Communicating science-made easy

Writing science (or shall I say communicating science in general?) can turn into a dreadful, long-term process. Only those who have thought it carefully, can really perceive the art of writing by all its full mean.

One can be a rocket scientist, but it is only worth it to be one if the same person knows how to communicate his/her own findings. I really think that the ability of putting science into words is an art. I have been attending some really helpful lectures, meetings, and workshops on communication, from writing scientific papers, to media articles, “power point” presentations, or just the simplicity of “how to grab your audience”. I have listened to Keith Brander, Lotte Krull, Annette Ryhede, Linda Greve, and John Smol, and happened to came across some interesting models on how to approach issues I have never thought of.

I have then decided to make a good summary of what I have learned in just a few points.

When making oral presentations
- Focus on getting your message across (make sure it is clear to you first);
- The more specific, straight-forward, you are, the easiest it is to get across your audience;
- Remember to breath;
- Connect with you audience (eye contact, body language, etc.);
- Acknowledge that nothing goes the way you planned. Let go of control;
- Accept and embrace the situation. Feel the ground!

“Planning is everything. The plan is nothing.”
by Dwight Eisenhower

Take into account the following points:
1. Invent
1. Speaker
2. Audience
3. Subject
2. Dispose
1. Message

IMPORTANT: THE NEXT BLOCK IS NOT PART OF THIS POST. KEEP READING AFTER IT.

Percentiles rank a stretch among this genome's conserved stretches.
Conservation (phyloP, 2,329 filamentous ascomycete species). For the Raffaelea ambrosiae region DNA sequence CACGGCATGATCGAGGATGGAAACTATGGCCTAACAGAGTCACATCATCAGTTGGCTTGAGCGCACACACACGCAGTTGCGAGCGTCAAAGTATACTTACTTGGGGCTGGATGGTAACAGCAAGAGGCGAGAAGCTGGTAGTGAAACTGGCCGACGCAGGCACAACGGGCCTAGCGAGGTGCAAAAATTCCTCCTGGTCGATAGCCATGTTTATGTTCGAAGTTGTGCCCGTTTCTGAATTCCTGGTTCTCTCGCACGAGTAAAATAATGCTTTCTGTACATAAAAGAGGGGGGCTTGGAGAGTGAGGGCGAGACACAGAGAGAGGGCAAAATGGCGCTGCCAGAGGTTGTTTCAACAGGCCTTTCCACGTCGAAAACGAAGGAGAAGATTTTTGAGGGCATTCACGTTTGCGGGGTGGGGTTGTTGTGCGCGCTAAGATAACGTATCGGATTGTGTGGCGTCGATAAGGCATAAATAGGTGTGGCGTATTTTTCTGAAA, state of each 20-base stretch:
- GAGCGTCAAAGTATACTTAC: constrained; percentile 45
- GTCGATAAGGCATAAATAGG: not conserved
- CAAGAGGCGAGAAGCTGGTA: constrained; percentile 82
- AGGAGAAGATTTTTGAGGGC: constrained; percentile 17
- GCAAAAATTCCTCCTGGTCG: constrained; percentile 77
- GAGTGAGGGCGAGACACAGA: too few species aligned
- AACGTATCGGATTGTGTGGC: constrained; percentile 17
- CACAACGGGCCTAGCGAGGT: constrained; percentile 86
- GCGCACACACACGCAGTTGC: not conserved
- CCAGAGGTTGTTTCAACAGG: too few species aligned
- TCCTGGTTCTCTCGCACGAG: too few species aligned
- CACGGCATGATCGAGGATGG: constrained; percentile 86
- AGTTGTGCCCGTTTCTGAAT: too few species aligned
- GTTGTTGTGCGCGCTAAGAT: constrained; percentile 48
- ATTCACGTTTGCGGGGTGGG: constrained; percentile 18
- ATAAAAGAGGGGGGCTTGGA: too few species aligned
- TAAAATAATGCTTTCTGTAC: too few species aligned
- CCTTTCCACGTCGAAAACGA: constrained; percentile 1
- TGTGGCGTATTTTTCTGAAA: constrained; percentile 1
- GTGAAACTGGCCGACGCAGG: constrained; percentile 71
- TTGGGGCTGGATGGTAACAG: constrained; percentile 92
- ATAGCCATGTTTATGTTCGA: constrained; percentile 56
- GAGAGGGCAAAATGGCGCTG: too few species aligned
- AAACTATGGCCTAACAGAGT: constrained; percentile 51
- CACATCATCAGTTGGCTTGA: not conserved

2. Agenda
3. Arguments
3. Relate
1. Language. Make sure you use the proper terms, specially if you are not talking on your 1st language.
2. Appeal
3. Body language
4. Remember
1. Visual aids. Put your presentation in grey scale. Still works?
2. Memo techniques
3. Rehearsal. As Aristotles claimed, one should rehearse, at least, 6 times.
5. Act
1. Errors
2. Nerves
3. Evaluation

Do not get attached to your slides, or bored by them. Your audience will see that.
Before you begin to make up your slides, make sure you know your message, your audience, and your time frame first! Make it as if you were a movie director, with a structure that makes sense.
However, a “power point” presentation is not good when it is like a movie just to entertain you. You are just there watching. No!

1. Grab attention with a picture, a claim, a joke. Show them what you have to offer. The floor is yours and your audience should perceive that from the very first slide.
2. Have a defined agenda, even if not clearly stated in a slide or in words, make sure you are making sense, that there is an understandable flow in your talk.
3. Present yourself. Show them why you are good in what you do. Why are you the best person to talk about this?
4. Present your content.
5. Before the last slide: repeat your take-home message.
6. Have a recognizable last slide (with your e-mail perhaps?)

Remember to reduce noise from irrelevant items, such as pictures as backgrounds, complex graphs that cannot be quickly read.

The big four:
1. Contrast: grey scale
2. Repetition: once is never enough
3. Alignment: asthetics standards
4. Proximity: close in space means close in mind (scale your objects!)

Allow 3 min per slide. Have a plan and then lose it!

I will leave the notes from John Smol talk for later. Think on these ones for now, and good talks!

They fly and I watch them passing by.

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